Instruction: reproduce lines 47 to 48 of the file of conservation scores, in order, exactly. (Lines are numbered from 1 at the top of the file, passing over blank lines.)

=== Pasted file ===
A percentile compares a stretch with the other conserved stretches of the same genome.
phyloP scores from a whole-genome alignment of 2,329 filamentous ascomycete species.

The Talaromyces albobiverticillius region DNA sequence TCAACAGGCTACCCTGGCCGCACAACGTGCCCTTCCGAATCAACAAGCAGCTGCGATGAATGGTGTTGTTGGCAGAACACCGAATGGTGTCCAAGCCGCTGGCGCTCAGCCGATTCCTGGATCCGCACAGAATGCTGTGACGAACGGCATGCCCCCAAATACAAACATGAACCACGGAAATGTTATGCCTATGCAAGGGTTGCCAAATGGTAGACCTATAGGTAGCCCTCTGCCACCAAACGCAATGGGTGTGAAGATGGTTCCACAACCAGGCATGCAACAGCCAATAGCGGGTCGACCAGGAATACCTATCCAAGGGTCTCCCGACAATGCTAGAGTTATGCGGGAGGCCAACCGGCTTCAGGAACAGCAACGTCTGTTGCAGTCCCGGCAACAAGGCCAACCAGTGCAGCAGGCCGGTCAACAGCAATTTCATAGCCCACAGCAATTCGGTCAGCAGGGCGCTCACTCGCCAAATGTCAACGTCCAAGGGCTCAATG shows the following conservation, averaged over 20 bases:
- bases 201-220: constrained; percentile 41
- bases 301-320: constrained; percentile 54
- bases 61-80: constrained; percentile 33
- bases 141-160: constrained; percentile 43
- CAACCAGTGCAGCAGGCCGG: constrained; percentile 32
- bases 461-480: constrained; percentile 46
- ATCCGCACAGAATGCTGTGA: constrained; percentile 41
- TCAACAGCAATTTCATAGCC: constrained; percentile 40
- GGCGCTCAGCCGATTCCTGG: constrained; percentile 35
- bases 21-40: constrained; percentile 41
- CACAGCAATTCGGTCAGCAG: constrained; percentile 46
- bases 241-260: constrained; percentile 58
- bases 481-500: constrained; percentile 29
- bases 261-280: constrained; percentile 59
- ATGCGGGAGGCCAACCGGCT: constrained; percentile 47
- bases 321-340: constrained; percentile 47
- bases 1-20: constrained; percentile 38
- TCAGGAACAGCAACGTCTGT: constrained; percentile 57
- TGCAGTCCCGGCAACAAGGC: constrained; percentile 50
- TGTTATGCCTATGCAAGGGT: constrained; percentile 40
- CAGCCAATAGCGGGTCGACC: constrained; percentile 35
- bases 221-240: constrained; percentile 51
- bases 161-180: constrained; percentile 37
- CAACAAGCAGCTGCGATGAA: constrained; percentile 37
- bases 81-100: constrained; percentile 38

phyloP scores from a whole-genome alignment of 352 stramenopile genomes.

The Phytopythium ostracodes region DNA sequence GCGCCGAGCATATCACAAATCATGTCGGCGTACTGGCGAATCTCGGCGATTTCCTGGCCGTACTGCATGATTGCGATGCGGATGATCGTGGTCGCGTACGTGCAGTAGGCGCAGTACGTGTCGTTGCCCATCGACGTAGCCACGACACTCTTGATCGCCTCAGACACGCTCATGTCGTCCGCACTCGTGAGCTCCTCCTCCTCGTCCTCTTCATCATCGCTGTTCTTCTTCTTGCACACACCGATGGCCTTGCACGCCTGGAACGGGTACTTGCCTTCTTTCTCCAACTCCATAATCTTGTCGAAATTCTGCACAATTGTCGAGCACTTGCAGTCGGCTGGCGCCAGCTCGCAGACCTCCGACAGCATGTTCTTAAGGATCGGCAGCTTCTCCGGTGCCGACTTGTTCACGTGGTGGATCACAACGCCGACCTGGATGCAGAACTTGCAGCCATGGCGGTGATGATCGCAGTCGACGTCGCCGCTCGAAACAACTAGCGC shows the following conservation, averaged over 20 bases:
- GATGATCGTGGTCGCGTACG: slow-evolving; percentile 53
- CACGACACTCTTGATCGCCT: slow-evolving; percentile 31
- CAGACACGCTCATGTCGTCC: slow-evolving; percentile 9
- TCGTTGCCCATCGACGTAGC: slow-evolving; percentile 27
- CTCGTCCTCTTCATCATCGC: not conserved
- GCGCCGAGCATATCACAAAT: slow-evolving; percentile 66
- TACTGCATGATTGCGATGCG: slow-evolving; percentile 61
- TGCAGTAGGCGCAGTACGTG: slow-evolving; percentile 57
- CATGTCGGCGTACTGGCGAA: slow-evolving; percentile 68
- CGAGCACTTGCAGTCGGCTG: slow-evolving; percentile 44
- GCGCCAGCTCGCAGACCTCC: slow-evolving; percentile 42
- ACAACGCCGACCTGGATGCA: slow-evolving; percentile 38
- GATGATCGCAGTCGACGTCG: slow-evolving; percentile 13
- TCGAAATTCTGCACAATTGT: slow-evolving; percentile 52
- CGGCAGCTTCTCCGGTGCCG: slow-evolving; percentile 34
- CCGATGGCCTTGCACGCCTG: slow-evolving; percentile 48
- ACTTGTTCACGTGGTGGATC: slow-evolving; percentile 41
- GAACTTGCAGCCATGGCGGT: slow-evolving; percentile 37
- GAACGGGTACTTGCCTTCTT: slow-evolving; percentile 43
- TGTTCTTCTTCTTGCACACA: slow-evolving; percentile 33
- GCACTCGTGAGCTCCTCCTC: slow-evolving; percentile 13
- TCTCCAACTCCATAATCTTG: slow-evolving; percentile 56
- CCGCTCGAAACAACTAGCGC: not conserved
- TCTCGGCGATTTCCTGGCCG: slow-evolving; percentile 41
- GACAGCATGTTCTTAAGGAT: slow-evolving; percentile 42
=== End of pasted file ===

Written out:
- ACTTGTTCACGTGGTGGATC: slow-evolving; percentile 41
- GAACTTGCAGCCATGGCGGT: slow-evolving; percentile 37